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What my science teacher didn't realize he taught me

by Felix about a year ago in Sustainability
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and the passion project that blossomed from it

Just past the next intersection, I see the dull glow of the thrift store’s sign peeking through a tree. I pull into the parking lot and circle around until I find a spot. Cutting the engine, I grab a few wrinkled dollars from my glove compartment and head inside.

Scanning through the racks, I pluck any shirt with colors or prints that catch my eye. This is my happy hour; elbow to elbow with strangers, rummaging through mounds of second hand clothing. I fill my cart with t-shirts, ratty jeans, polos, and faded Hawaiian button downs. When I run my fingers over each garment, I feel inspired by their different textures. I grab a silky, bright red nightgown but notice it has a few small snags and holes. “What could this become?” I wonder. I drop it in my cart and reach for a nearby skirt with a black and red floral print. I imagine it as the exterior fabric for a bag and the tattered red gown as a vibrant lining. I take everything to the register to pay and then lug my trash bag full of treasures home to wash, iron, and dissect on my rotary mat.

I began sewing with reclaimed fabrics after learning about textile waste in a science class. There was a chapter about waste and pollution mentioning that in North America alone, 25 billion pounds of textiles end up in landfills each year. I was shocked and it made me reflect on how quick we are to toss things, especially clothing, abandoning a surplus of perfectly usable fabric. While clothing does get donated, it simply can’t keep up with the rate at which consumers are buying new things to replace them. Items that resale shops can’t sell often get dumped in developing countries, made into rags, or ultimately take an international scenic route to a landfill. Second hand thrift stores overflow with donated garments that people throw out because of small nicks, fashion trend changes, missing buttons, or simply just a stain from a misguided fork full of spaghetti. There is an abundance of materials already produced and in circulation, yet the demand for “new” continues to rise.

I felt so small against this monstrous and complex issue, but after learning more about the immeasurable toll of fast fashion, I felt I had to at least try to do something. I wanted to figure out how to become one of the many innovative pioneers it would take to make a difference in the world of waste. I was a broke college kid with no idea where to begin and I wasn’t even sure that I could do anything that would make an impact in a meaningful way, but I was inspired and curious; arguably one of the most powerful things anyone can be.

I grabbed a pair of scissors and began to play with old fabric.

I started with a few worn out t-shirts that I picked up from the thrift store, cut them into strips, and then hand braided or weaved them into rugs.

Seeing the colors swirl together and come to life as something new felt magical. I was thrilled to create something sustainable and truly unique from materials discarded by others. And, the best part- the only tools I needed were a good pair of scissors and a patient pair of hands.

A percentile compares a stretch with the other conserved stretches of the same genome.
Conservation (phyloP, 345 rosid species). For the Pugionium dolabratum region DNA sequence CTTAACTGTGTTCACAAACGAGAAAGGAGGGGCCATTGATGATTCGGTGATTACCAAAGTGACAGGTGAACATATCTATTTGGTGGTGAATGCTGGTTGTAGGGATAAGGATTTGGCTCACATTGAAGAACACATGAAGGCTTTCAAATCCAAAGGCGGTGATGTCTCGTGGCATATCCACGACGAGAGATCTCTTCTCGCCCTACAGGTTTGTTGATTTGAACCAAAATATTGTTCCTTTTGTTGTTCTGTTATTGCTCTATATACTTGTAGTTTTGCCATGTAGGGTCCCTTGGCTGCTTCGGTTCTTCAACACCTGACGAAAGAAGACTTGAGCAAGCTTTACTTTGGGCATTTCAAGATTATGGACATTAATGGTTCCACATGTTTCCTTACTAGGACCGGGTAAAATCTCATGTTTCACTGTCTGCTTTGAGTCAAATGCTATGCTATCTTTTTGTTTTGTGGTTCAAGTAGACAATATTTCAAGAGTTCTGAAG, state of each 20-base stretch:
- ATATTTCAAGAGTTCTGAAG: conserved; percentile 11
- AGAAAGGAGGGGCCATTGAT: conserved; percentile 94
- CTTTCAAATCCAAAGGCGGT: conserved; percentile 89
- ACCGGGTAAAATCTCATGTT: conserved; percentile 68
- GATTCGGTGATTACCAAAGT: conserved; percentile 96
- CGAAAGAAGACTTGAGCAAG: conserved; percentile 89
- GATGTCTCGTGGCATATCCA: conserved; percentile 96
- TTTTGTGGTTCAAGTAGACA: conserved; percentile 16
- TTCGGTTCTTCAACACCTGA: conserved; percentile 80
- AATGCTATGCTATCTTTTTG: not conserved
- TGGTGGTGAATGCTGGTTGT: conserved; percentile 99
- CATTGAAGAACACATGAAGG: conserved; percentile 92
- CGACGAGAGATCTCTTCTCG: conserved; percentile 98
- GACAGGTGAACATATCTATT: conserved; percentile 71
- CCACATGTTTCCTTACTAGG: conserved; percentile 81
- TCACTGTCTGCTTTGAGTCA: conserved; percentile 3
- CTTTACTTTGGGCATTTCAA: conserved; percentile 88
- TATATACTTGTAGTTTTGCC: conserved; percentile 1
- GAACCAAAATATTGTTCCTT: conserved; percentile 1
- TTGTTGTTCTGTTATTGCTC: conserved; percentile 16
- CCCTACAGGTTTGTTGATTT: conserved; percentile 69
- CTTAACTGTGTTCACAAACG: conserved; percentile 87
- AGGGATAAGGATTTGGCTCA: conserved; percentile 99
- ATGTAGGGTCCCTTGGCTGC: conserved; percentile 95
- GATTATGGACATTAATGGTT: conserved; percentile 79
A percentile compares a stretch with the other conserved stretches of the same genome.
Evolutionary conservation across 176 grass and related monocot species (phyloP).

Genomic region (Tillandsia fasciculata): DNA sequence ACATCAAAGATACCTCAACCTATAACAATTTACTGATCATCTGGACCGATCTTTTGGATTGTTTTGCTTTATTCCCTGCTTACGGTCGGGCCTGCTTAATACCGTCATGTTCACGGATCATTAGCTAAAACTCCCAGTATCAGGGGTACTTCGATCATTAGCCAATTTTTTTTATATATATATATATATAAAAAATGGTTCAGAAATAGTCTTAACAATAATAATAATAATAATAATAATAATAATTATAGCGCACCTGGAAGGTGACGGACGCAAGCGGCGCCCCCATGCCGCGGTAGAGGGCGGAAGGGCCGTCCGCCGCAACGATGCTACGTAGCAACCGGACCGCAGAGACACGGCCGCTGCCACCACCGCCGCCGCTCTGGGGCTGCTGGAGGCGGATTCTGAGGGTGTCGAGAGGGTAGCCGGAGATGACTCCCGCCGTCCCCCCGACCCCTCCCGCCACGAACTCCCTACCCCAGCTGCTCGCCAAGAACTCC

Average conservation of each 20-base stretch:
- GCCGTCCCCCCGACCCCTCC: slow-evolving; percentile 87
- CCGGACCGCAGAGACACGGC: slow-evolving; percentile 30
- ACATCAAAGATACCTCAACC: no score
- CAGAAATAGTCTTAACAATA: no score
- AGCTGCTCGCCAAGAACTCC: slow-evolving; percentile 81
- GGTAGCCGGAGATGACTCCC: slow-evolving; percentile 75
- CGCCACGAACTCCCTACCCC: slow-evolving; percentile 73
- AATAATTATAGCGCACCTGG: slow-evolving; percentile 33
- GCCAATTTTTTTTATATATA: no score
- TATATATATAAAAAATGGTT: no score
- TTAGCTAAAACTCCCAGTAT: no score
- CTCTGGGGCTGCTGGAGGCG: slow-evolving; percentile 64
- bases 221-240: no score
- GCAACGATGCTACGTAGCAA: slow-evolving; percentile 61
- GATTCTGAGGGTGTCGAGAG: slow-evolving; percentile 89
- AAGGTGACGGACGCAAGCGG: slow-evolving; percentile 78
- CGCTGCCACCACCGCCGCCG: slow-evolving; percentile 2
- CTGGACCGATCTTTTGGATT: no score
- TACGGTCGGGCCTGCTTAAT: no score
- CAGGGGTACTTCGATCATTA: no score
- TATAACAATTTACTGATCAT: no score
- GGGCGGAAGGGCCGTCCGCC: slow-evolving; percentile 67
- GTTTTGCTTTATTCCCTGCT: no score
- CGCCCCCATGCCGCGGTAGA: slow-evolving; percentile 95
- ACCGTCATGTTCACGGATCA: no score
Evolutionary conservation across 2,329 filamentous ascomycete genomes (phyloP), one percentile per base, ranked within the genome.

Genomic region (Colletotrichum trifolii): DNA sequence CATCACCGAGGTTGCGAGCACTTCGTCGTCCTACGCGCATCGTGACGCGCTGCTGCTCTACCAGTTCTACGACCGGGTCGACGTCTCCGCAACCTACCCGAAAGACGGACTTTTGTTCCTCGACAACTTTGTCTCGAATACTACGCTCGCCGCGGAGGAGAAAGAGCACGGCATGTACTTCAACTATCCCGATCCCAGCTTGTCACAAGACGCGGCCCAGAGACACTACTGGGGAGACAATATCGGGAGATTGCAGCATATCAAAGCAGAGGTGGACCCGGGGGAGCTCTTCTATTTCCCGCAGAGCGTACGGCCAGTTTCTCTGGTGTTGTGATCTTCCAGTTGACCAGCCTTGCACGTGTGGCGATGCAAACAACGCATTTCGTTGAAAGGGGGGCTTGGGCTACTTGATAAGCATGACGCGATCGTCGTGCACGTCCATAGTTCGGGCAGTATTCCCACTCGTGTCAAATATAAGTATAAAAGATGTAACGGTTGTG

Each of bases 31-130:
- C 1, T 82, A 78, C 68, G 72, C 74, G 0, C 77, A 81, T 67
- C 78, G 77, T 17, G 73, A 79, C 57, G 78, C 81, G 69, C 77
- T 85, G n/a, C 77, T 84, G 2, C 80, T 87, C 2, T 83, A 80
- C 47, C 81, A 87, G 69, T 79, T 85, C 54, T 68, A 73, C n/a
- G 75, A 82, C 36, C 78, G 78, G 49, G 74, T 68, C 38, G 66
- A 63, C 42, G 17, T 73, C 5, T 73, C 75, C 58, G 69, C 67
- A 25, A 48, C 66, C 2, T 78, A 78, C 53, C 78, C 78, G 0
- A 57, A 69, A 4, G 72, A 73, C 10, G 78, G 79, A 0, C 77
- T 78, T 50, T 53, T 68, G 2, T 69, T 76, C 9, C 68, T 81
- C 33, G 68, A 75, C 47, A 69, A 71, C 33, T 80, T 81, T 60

Braided rug in the process of being made from 20+ shirts

After several months of making more rugs than I had rooms to put them in, I progressed to designing bags and other things. I was on a mission and building momentum. The goal was to make everything from 100% pre-loved materials, including the zippers and thread. The process of sewing entirely with upcycled, second-hand clothing was much more challenging than buying new fabric, but it forced me to push boundaries and get creative.

When I design something from a button down shirt, for example, I must first deconstruct the piece and decide whether to remove or incorporate its original features such as darts, seams, buttons, and pockets.

This is a bag I made from a pair of green dress slacks as the exterior, a Hawaiian shirt for the interior lining, the straps came from another pair of pants, and the zipper was salvaged from a jacket. I have experimented with various fabrics but some of my favorite garments have been the ones that are least likely to be picked by someone else. The ones with holes, bleach stains, or obnoxious prints from the 80’s. Every time I get behind my machine, I learn a little more about how to care for damaged materials and the art of nurturing fabrics to transform into something new.

Gray knit bag made from 3 pairs of pants
Turns out that silky red nightgown made a beautiful interior lining after all.

These bags alone won’t save the world, but each meticulous cut that goes into constructing them feels like activism. The beautiful thing about art is that it is much more than just an outlet to express one’s feelings; it also poses questions and encourages others to reflect on the world around them.

What started as a page about waste in my science book, ended up being the catalyst that made me contemplate the impact I wanted to have on this world and then inspired me to put my tools to work to make it happen. I have learned that change comes when individuals combine their efforts and make a collective shift. I dream of opening a textile center where we can build a community of creators and work together to reuse, redesign, and recycle materials.

Until then, designing brings me joy and makes me optimistic about the future. I hope that some day my work will provoke others to find more ways to be resourceful and help fan the flames of creativity within my fellow pioneers, ready to do their part in truly changing the world.


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